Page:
Submitted in response to written requests from the Inquiry, usually providing lists of questions to be answered. In most cases these formed the basis of questioning in public sessions, but in some cases they were read into the record (or taken as read) and the witness did not appear in person.
Given by witnesses invited by the Inquiry, normally after they have made written statements. These sessions could be viewed live online and sometimes on television news services, and the video recordings are part of the archive. The statements were usually released to the public after the public sessions.
Born 1986. A child star as a classical singer, in her teens Church experienced intense press scrutiny. She was a victim of phone hacking by the News of the World, as were numerous relatives and associates, and was party to civil actions against the paper. Her evidence to the Inquiry detailed examples of harassment and intrusion by journalists and photographers.
Conservative MP for Surrey Heath and Education Secretary at the time of the Inquiry. A former journalist at the Aberdeen Press and Journal, the Times, the BBC and the Spectator. Told the Inquiry that sometimes "individuals reach for regulation in order to deal with failures of character or morality, and sometimes that regulation is right and appropriate but some of us believe that before the case for regulation is made, the case for liberty needs to be asserted as well".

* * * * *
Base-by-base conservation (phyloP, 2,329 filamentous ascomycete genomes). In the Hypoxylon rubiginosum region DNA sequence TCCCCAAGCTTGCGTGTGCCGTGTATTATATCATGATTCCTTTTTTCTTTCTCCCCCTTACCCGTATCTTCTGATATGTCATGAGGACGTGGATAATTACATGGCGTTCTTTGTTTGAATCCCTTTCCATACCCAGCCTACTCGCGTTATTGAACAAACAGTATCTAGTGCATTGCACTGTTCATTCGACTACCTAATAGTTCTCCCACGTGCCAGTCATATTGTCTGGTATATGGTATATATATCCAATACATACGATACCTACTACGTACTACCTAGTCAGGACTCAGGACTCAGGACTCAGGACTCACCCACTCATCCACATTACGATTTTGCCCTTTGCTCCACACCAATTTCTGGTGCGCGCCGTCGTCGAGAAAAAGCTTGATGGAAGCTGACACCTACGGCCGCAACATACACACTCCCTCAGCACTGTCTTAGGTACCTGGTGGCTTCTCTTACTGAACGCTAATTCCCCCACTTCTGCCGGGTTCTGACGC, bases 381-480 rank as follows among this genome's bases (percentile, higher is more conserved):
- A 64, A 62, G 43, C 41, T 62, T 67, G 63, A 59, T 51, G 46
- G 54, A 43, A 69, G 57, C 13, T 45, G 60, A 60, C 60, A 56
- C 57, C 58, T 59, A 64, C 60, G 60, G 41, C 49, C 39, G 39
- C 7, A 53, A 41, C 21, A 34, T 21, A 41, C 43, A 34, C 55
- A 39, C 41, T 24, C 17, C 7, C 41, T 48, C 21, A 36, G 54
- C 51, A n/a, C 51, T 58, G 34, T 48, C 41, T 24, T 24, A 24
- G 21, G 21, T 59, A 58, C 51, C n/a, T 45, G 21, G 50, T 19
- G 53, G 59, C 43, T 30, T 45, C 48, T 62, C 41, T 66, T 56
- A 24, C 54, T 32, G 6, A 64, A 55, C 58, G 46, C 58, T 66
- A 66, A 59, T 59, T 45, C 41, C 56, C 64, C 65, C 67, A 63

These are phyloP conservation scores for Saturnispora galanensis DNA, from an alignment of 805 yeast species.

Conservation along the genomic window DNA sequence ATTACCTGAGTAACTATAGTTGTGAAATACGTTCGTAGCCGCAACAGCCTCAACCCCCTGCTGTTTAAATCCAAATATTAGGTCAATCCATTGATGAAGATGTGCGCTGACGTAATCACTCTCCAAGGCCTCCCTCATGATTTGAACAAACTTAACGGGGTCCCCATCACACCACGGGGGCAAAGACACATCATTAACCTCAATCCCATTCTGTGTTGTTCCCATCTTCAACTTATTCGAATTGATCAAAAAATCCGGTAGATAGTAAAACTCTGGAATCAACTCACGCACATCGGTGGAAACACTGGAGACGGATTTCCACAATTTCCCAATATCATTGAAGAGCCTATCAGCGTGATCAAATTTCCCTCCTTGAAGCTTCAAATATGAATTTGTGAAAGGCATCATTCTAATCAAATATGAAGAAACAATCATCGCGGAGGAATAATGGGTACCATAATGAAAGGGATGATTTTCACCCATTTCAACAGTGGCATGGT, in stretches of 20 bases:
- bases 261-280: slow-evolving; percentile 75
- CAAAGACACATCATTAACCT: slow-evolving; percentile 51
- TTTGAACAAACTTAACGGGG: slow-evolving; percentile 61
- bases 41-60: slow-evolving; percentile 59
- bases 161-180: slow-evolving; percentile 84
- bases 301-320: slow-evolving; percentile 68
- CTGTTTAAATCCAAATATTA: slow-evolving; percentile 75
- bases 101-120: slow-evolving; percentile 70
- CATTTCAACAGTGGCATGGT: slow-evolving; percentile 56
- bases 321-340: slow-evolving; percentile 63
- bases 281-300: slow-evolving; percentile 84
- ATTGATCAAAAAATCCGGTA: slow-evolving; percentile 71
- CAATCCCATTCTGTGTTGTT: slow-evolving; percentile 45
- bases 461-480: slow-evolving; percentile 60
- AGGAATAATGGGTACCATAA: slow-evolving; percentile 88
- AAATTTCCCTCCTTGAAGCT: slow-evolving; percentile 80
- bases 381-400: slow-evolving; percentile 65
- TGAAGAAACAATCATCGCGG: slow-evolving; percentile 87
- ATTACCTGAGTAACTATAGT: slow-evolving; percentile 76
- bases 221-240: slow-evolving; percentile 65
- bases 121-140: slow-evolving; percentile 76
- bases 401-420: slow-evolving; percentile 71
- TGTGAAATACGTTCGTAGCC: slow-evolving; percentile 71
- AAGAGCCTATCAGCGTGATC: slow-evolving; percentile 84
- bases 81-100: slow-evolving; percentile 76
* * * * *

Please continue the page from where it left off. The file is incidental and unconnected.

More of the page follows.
A Core Participant in the Inquiry and the former president of the Federation Internationale de l'Automobile (1993-2009). In 2008, he won a privacy case against the News of the World after it accused him of participating in Nazi-themed orgies. He gave the Leveson Inquiry a full account of his claim against the News of the World and of that paper's continued use of snatched images and its attempt to gather false witness statements. Despite sensationalist reporting, Mosley persisted in his claim, ultimately retaining the confidence of the FIA and being awarded £60,000 for invasion of privacy.
Labour MP for Rhondda. Member of the Commons Media Select Committee, where he raised concerns about News International journalists making payments to police officers. Bryant told the Inquiry that, shortly after this, his phone was hacked by the News of the World and Bryant was reported by several papers to have used a gay dating site. In 2012, he received £30,000 damages from NI.